Oklahoma is home to a diverse array of plants. There are more than 2,400 different native species of plants found in Oklahoma, including more than 330 native species of trees, shrubs and woody vines. Trees can be identified by the color, structure and magnitude of twigs, the shape, size, placement and coloration of the leaves, the color and texture of the trunk bark and the size, color, number of petals of flowers as well as the shape, size, taste and color of the fruit.
Examine the leaves of the tree. Leaves are one of the best identification tools. Oklahoma has many native trees that are evergreen and retain their leaves all year long. The majority of native evergreen trees are located in the Ouachita Mountains of Oklahoma. Native evergreen trees include eastern red cedar, or Juniperus virginianana; loblolly pine, or Pinus taeda; and pinyon pine, or Pinus cembroides.
Determine if the trees are deciduous, losing their leaves in the fall. Deciduous native trees include black walnut, or Junlans nigra; Chinese pictache, or Pistacia chinensis; American elm, or Ulmus Americana; lacebark elm, or Ulmus pravifolia; bur oak, or Uuercus macrocarpa; Shumard oak, or Quercus shumardii; hackberry, or Celtis occidentalis; Kentucky coffeetree, or Gymncladus dioicus; and western soapberry, or Sapindus drummondii.
Research the shape of the leaves and gather a few samples for study and identification. Leaf margins and the shape of leaves vary greatly among Oklahoma tree species. Leaves may be broad, flat, narrow, oblong, round or heart shaped.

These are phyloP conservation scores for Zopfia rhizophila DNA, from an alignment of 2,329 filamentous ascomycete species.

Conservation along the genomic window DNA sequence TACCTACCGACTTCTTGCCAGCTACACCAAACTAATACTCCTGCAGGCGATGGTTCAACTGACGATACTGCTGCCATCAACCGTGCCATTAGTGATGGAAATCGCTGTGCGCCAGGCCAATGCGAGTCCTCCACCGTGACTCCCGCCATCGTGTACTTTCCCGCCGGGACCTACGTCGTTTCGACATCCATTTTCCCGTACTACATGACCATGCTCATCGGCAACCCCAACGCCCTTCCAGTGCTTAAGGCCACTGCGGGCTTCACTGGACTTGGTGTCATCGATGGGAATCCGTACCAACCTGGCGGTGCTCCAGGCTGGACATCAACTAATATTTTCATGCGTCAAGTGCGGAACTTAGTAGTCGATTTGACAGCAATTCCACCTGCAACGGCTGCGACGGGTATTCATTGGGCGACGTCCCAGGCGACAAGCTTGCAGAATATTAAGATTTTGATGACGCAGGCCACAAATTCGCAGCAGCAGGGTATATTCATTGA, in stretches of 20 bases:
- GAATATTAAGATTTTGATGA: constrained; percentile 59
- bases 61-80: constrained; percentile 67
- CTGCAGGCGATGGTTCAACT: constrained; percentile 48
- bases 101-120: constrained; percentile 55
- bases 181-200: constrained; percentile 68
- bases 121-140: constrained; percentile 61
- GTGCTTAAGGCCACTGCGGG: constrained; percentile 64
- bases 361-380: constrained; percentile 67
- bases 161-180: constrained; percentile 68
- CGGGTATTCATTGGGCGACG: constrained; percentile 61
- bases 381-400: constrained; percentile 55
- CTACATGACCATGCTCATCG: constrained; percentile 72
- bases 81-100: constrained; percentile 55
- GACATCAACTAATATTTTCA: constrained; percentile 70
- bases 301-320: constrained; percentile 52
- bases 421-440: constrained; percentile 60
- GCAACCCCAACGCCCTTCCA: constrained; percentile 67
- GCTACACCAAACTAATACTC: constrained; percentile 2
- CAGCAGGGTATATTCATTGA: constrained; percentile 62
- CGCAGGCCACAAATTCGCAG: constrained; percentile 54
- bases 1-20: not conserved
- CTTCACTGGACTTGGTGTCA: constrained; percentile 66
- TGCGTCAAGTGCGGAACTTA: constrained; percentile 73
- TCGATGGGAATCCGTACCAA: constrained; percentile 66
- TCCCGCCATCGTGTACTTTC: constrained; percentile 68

Look at the flowers the tree presents in spring and early summer. Oklahoma is famous for its abundance of brightly colored spring flowering trees. Redbud, or Cercis canadensis, the Oklahoma state tree, may be found throughout the state on the edge of forests, in open meadows and roadside ditches. The redbud tree presents swirls of deep pink flowers in early spring. Redbud is a widely used landscape tree in both county and urban landscapes. Redbud grows from 20 to 30 feet tall at maturity. The small red fruit that develops in early autumn provides winter food for birds and wildlife.
Visit your local county extension agent. A knowledgeable horticulturist can readily identify a tree, if provided a sample of leaves and a branch. County extension agents are familiar with the trees that are native to Oklahoma and can provide a wealth of information on their care, cultivation and identification.
Look at the land where the trees are growing. Oklahoma has a new and strongly emerging forest of eastern red cedar. Over the past 70 plus years, land that was previously open range or pasture is becoming a nursery for a new eco-system. Wildfire suppression, overgrazing of livestock and passive land management has allowed cedar to grow where it was never found before. Three to 4 million acres of land that was previously grass prairie is now scattered with eastern red cedar trees.
Visit the Arbor Day Foundation website at arborday.org to access the interactive tree data base. The foundation also has a wealth of information about tree planting and cultivation. Tree identification books can be purchased from the foundation or are available at most book stores. The Oklahoma Forestry Service also has a helpful Oklahoma tree database. There is a link in the Resources section.